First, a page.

Aspidistra elatior or the Cast Iron Plant belongs to the lily family and is native to China and Japan. Once a very popular houseplant it was a common feature of many a Victorian hallway, although its popularity has faded slightly since this period and is now less common in modern homes.
The fall in popularity however is nothing to do with the plant being complicated or difficult to keep. In fact because it's fully capable of dealing with poor light, murky conditions as well as poor air quality, warm or cold temperatures it received its nickname; Cast Iron Plant for its near indestructibility.
It famously even appeared in the 1936 novel "Keep the Aspidistra Flying" by George Orwell (although the book itself has nothing to do with houseplant care!).
The large paddle shaped leaves are often a dark shade of green and growing slowly it produces only a few new leaves a year. The main advantage of this is that it won't outgrow the location you choose for it, for a good many years.
It will live quite happily in many areas of the home without too much effort from you.
The disadvantage of growing so slowly means it does take a long time to grow to a saleable size, therefore Aspidistra's can be very expensive to buy. The cost, combined with some of the incorrect stereotypes that the plant is old fashioned and fussy in modern homes means it can be quite difficult to get hold of.
However it's definitely worth searching for, despite the stereotype it's actually a very forgiving and beautiful houseplant to grow. It will also live quite happily in many areas without too much effort from you. They also have incredible potential for longevity, with lots of anecdotal stories of peoples Aspidistra's reaching 50 years of age and beyond.
The most common variety of Aspidistra is the one with all green leaves, A. elatior (sometimes labeled as A. lurida). It's traditional, easy to care for and quite possibly the variety you're most likely to come across.
That said, there are some variegated varieties out there although they're harder to come across. Be prepared to seek out the specialist seller if you fall in love with variegated types and vow to yourself that you must own one.
The variegated varieties are less forgiving about lighting requirements as they'll need more light in order to retain their stripes. They can also be less hardy when it comes to temperature and are a little slower growing than their green cousin. The all green A. elatior is not a fast grower at the best of times, so a cultivar which is even slower may account for its lack of availability.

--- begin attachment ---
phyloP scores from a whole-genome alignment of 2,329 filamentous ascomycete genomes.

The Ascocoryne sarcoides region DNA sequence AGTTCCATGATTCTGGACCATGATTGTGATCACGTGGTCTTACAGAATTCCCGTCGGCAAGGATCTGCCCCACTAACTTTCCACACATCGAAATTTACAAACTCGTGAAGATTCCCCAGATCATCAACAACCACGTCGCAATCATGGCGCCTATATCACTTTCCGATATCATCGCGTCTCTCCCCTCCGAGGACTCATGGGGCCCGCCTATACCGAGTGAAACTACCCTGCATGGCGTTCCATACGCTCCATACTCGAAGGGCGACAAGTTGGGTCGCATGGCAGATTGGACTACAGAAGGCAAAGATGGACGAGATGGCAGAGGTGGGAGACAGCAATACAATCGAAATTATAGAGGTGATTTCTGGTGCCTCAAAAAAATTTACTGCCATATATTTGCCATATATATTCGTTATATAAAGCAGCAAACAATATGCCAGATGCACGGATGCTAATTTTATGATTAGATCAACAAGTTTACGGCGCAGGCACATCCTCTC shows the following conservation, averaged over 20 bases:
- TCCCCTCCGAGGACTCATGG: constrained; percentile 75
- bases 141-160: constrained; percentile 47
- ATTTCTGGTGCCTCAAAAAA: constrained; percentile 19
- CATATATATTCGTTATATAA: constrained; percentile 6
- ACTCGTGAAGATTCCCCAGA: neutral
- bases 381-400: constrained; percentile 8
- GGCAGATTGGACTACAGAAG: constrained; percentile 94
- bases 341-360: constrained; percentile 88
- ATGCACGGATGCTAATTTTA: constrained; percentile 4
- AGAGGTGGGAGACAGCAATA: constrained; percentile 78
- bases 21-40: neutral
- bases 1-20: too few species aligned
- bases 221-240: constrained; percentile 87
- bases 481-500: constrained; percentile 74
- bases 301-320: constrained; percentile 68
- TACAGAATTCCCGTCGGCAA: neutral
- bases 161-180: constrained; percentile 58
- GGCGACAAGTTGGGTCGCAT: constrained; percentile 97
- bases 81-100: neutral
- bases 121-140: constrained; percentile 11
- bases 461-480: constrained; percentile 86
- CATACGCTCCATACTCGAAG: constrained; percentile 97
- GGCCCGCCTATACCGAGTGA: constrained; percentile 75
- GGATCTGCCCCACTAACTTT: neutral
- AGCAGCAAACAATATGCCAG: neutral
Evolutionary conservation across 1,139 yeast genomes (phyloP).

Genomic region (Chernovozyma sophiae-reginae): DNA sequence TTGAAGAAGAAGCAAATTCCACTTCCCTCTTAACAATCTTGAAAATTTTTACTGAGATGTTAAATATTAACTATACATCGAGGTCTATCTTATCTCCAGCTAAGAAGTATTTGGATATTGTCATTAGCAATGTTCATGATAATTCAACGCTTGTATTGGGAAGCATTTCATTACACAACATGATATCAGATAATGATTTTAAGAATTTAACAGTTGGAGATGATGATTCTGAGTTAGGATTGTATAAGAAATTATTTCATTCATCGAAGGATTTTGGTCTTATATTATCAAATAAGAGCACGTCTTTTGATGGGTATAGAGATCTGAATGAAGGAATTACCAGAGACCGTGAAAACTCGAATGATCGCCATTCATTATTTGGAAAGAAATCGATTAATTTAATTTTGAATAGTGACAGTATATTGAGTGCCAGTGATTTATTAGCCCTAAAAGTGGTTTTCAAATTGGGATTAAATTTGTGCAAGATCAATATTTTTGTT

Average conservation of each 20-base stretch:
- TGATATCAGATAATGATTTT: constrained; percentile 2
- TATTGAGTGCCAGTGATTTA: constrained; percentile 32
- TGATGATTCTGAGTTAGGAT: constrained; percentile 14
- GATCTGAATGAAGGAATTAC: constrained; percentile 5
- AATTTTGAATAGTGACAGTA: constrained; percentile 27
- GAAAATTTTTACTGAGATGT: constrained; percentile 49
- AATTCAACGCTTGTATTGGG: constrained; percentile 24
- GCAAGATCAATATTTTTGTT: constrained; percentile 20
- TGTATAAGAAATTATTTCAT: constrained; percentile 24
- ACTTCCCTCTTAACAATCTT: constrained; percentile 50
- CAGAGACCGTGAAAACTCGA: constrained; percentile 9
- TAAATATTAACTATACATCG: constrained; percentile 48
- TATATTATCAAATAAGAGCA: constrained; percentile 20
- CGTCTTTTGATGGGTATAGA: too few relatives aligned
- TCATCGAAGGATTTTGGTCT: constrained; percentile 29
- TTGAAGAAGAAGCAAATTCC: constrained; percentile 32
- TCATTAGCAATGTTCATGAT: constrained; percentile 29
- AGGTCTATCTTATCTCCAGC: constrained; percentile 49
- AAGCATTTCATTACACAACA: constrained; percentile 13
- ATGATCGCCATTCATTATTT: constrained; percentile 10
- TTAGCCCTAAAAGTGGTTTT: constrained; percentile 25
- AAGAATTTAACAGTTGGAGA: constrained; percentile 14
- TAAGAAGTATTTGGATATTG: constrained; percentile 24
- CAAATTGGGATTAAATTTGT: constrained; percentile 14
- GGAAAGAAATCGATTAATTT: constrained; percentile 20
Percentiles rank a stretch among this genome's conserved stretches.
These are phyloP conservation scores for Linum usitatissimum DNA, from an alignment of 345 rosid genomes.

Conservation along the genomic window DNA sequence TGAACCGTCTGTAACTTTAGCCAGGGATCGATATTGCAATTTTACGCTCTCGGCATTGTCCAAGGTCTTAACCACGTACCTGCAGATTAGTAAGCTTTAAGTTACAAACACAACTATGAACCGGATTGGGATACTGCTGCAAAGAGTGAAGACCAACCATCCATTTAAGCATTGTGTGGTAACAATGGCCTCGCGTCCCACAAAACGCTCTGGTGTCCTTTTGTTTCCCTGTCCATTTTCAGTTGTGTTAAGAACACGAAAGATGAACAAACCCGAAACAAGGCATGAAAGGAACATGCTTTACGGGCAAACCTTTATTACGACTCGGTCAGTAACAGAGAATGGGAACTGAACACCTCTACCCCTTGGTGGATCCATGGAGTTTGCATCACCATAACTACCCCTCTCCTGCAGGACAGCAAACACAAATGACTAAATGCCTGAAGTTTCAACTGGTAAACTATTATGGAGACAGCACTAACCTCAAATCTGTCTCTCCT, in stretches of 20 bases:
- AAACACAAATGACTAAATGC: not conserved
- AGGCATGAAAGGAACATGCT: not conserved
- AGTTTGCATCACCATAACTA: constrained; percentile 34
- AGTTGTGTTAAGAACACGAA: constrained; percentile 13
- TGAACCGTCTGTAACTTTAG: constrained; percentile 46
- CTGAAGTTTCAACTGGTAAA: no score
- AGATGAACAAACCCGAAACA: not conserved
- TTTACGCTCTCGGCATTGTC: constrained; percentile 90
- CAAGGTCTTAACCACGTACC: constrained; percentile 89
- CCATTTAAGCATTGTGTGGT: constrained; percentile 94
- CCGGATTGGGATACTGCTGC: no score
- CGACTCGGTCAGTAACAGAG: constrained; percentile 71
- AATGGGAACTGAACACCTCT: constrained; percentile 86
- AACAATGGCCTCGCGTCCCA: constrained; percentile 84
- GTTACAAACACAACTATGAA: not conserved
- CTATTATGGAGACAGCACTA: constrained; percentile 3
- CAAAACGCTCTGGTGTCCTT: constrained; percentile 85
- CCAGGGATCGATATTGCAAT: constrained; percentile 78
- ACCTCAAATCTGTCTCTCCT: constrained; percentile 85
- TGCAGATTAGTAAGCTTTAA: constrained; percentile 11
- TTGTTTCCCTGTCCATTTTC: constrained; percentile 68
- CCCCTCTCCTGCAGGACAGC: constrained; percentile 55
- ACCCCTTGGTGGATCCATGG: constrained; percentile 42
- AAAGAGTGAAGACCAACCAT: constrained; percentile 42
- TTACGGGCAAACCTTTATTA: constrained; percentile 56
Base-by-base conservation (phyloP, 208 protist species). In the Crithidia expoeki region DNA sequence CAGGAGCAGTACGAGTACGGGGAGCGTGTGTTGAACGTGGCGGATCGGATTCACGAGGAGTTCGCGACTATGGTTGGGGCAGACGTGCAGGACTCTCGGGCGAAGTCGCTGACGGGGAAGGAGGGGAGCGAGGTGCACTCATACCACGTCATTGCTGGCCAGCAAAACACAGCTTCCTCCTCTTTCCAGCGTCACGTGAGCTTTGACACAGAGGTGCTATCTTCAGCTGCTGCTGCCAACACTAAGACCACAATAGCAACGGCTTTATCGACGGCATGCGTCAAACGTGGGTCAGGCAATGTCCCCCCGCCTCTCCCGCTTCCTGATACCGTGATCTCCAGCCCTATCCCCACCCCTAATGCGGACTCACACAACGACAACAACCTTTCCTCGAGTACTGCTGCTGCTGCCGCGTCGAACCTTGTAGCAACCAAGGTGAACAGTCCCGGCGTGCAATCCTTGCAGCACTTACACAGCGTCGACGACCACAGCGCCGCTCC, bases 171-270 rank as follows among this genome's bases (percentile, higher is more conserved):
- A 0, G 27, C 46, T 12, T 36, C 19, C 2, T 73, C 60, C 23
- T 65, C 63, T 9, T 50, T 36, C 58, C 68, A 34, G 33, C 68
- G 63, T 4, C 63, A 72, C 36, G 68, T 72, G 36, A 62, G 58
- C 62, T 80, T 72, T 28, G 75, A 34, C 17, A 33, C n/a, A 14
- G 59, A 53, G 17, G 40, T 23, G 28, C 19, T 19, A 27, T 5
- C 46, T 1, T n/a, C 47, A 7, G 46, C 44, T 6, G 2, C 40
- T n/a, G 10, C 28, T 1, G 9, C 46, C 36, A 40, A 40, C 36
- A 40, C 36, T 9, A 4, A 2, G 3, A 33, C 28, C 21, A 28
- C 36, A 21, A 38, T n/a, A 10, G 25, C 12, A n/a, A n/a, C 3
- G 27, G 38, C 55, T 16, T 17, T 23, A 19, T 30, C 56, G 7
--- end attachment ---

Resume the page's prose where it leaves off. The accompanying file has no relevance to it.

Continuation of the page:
There are the speckled types like "Milky Way" (below), which have white speckles covering the leaves.
Then you have the Aspidistra's with stripes such as A. elatior Okame that have bold white markings. Whereas A. elatior variegata makes itself heard with its creamy white leaves, sometimes tinged with yellow or lime green.
Whether green or variegated, all Aspidistra's have the same care requirements in order to thrive. So read on for some photos, step by step care instructions, common plant problems as well as other readers comments and owners growing tips.
When it comes to the light requirements for an Aspidistra it's very easy to get right. Providing it isn't direct sunlight it can pretty much deal with any light it's given.
While difficult to kill generally, it won't survive sunshine (bright light is fine). So aim for a north facing window, or a shady / bright position deeper into a room with other facing aspects.
The Aspidistra's cast iron nature means it will deal with sporadic occasional watering easily and can work around dry soil. This houseplant is not a cactus though, so to really thrive it does need a reasonable amount of water during the growing season, although you'll need to let it dry out between watering's.
While difficult to kill generally, it won't survive sunshine
The soil should only ever be moist, never soaked or sodden. In the Winter months just enough is needed to keep it ticking over.
If you've chosen a dark or shady area for it to live, the need for water will be much less, so be careful not to overdo it as significant overwatering can be deadly.
Humidity levels are not important for the Cast Iron Plant.
Feed an Aspidistra during the growing season about once every two or three months with a weak houseplant feed solution.
A temperature range between 7°C - 29°C / 45°F - 85°F is ideal so you won't typically need to worry about this in the average home. If growing outside, these plants can cope with temperatures down to about −10 °C (14 °F) given some protection.
Do expect some die back and we really wouldn't recommend taking the risk with Grandma's 50 year old plant! Bring them indoors when the temperature drops.